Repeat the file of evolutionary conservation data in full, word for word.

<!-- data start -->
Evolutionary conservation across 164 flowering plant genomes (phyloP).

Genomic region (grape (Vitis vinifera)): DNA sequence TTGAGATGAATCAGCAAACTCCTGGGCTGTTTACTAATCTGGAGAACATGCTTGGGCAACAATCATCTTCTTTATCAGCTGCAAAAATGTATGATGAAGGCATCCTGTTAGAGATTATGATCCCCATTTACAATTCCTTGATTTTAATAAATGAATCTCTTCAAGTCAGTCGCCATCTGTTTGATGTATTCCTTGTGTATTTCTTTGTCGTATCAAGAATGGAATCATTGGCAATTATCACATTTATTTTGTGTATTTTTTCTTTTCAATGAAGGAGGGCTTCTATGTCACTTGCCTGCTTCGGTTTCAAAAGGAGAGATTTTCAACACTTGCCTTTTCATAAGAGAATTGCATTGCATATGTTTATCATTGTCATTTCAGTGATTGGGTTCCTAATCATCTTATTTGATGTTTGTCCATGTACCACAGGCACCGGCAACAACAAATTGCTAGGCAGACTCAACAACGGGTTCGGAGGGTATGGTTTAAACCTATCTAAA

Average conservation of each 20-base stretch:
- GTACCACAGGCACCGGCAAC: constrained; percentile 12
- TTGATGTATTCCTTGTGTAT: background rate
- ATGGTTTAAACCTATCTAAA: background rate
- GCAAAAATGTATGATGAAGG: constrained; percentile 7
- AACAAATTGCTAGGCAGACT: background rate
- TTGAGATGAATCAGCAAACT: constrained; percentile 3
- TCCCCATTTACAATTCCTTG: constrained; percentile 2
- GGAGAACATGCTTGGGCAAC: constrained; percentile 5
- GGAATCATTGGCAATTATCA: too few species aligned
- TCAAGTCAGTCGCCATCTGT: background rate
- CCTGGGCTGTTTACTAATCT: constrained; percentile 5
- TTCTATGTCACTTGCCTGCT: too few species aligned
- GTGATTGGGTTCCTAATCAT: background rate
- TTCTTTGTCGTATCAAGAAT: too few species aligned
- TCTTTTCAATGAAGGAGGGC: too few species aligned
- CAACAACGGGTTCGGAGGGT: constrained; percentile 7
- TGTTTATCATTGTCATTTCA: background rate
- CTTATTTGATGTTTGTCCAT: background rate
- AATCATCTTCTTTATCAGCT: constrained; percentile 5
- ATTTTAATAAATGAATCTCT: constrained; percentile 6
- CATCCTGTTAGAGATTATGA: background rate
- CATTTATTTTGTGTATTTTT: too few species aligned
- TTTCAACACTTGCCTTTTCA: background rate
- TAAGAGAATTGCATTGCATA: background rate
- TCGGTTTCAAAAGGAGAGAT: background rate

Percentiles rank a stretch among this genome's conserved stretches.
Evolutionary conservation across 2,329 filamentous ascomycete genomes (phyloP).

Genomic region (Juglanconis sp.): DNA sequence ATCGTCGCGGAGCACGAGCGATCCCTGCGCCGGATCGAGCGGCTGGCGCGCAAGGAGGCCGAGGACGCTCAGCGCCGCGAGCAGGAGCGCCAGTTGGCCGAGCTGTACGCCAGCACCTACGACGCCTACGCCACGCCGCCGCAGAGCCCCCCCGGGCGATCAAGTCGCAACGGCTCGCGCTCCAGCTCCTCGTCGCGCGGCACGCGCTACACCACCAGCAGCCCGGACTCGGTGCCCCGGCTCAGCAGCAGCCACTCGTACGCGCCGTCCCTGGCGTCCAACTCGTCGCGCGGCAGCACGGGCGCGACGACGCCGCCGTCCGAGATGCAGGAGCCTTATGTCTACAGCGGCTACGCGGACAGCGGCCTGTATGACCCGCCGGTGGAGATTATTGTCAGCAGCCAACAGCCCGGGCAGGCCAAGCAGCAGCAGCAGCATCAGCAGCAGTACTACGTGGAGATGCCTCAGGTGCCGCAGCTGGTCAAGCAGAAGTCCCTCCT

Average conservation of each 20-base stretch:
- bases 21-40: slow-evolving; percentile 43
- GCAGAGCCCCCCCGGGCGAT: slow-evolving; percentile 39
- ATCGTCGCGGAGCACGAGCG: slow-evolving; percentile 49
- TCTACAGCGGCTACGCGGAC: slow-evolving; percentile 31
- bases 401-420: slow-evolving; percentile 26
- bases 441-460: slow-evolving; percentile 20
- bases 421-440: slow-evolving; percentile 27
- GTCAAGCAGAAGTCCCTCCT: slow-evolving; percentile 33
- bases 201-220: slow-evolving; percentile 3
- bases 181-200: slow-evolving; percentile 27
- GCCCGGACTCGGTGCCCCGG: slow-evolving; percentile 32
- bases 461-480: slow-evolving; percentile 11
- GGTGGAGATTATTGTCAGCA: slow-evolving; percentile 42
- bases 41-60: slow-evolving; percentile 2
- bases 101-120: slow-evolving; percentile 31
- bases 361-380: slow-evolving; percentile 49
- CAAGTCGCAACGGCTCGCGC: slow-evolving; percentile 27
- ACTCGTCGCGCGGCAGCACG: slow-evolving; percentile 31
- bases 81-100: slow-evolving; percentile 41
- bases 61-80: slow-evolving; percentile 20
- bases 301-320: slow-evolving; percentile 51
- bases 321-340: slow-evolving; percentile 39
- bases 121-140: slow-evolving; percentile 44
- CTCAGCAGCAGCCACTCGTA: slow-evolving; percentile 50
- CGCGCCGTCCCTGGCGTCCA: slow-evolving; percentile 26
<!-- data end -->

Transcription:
Evolutionary conservation across 164 flowering plant genomes (phyloP).

Genomic region (grape (Vitis vinifera)): DNA sequence TTGAGATGAATCAGCAAACTCCTGGGCTGTTTACTAATCTGGAGAACATGCTTGGGCAACAATCATCTTCTTTATCAGCTGCAAAAATGTATGATGAAGGCATCCTGTTAGAGATTATGATCCCCATTTACAATTCCTTGATTTTAATAAATGAATCTCTTCAAGTCAGTCGCCATCTGTTTGATGTATTCCTTGTGTATTTCTTTGTCGTATCAAGAATGGAATCATTGGCAATTATCACATTTATTTTGTGTATTTTTTCTTTTCAATGAAGGAGGGCTTCTATGTCACTTGCCTGCTTCGGTTTCAAAAGGAGAGATTTTCAACACTTGCCTTTTCATAAGAGAATTGCATTGCATATGTTTATCATTGTCATTTCAGTGATTGGGTTCCTAATCATCTTATTTGATGTTTGTCCATGTACCACAGGCACCGGCAACAACAAATTGCTAGGCAGACTCAACAACGGGTTCGGAGGGTATGGTTTAAACCTATCTAAA

Average conservation of each 20-base stretch:
- GTACCACAGGCACCGGCAAC: constrained; percentile 12
- TTGATGTATTCCTTGTGTAT: background rate
- ATGGTTTAAACCTATCTAAA: background rate
- GCAAAAATGTATGATGAAGG: constrained; percentile 7
- AACAAATTGCTAGGCAGACT: background rate
- TTGAGATGAATCAGCAAACT: constrained; percentile 3
- TCCCCATTTACAATTCCTTG: constrained; percentile 2
- GGAGAACATGCTTGGGCAAC: constrained; percentile 5
- GGAATCATTGGCAATTATCA: too few species aligned
- TCAAGTCAGTCGCCATCTGT: background rate
- CCTGGGCTGTTTACTAATCT: constrained; percentile 5
- TTCTATGTCACTTGCCTGCT: too few species aligned
- GTGATTGGGTTCCTAATCAT: background rate
- TTCTTTGTCGTATCAAGAAT: too few species aligned
- TCTTTTCAATGAAGGAGGGC: too few species aligned
- CAACAACGGGTTCGGAGGGT: constrained; percentile 7
- TGTTTATCATTGTCATTTCA: background rate
- CTTATTTGATGTTTGTCCAT: background rate
- AATCATCTTCTTTATCAGCT: constrained; percentile 5
- ATTTTAATAAATGAATCTCT: constrained; percentile 6
- CATCCTGTTAGAGATTATGA: background rate
- CATTTATTTTGTGTATTTTT: too few species aligned
- TTTCAACACTTGCCTTTTCA: background rate
- TAAGAGAATTGCATTGCATA: background rate
- TCGGTTTCAAAAGGAGAGAT: background rate

Percentiles rank a stretch among this genome's conserved stretches.
Evolutionary conservation across 2,329 filamentous ascomycete genomes (phyloP).

Genomic region (Juglanconis sp.): DNA sequence ATCGTCGCGGAGCACGAGCGATCCCTGCGCCGGATCGAGCGGCTGGCGCGCAAGGAGGCCGAGGACGCTCAGCGCCGCGAGCAGGAGCGCCAGTTGGCCGAGCTGTACGCCAGCACCTACGACGCCTACGCCACGCCGCCGCAGAGCCCCCCCGGGCGATCAAGTCGCAACGGCTCGCGCTCCAGCTCCTCGTCGCGCGGCACGCGCTACACCACCAGCAGCCCGGACTCGGTGCCCCGGCTCAGCAGCAGCCACTCGTACGCGCCGTCCCTGGCGTCCAACTCGTCGCGCGGCAGCACGGGCGCGACGACGCCGCCGTCCGAGATGCAGGAGCCTTATGTCTACAGCGGCTACGCGGACAGCGGCCTGTATGACCCGCCGGTGGAGATTATTGTCAGCAGCCAACAGCCCGGGCAGGCCAAGCAGCAGCAGCAGCATCAGCAGCAGTACTACGTGGAGATGCCTCAGGTGCCGCAGCTGGTCAAGCAGAAGTCCCTCCT

Average conservation of each 20-base stretch:
- bases 21-40: slow-evolving; percentile 43
- GCAGAGCCCCCCCGGGCGAT: slow-evolving; percentile 39
- ATCGTCGCGGAGCACGAGCG: slow-evolving; percentile 49
- TCTACAGCGGCTACGCGGAC: slow-evolving; percentile 31
- bases 401-420: slow-evolving; percentile 26
- bases 441-460: slow-evolving; percentile 20
- bases 421-440: slow-evolving; percentile 27
- GTCAAGCAGAAGTCCCTCCT: slow-evolving; percentile 33
- bases 201-220: slow-evolving; percentile 3
- bases 181-200: slow-evolving; percentile 27
- GCCCGGACTCGGTGCCCCGG: slow-evolving; percentile 32
- bases 461-480: slow-evolving; percentile 11
- GGTGGAGATTATTGTCAGCA: slow-evolving; percentile 42
- bases 41-60: slow-evolving; percentile 2
- bases 101-120: slow-evolving; percentile 31
- bases 361-380: slow-evolving; percentile 49
- CAAGTCGCAACGGCTCGCGC: slow-evolving; percentile 27
- ACTCGTCGCGCGGCAGCACG: slow-evolving; percentile 31
- bases 81-100: slow-evolving; percentile 41
- bases 61-80: slow-evolving; percentile 20
- bases 301-320: slow-evolving; percentile 51
- bases 321-340: slow-evolving; percentile 39
- bases 121-140: slow-evolving; percentile 44
- CTCAGCAGCAGCCACTCGTA: slow-evolving; percentile 50
- CGCGCCGTCCCTGGCGTCCA: slow-evolving; percentile 26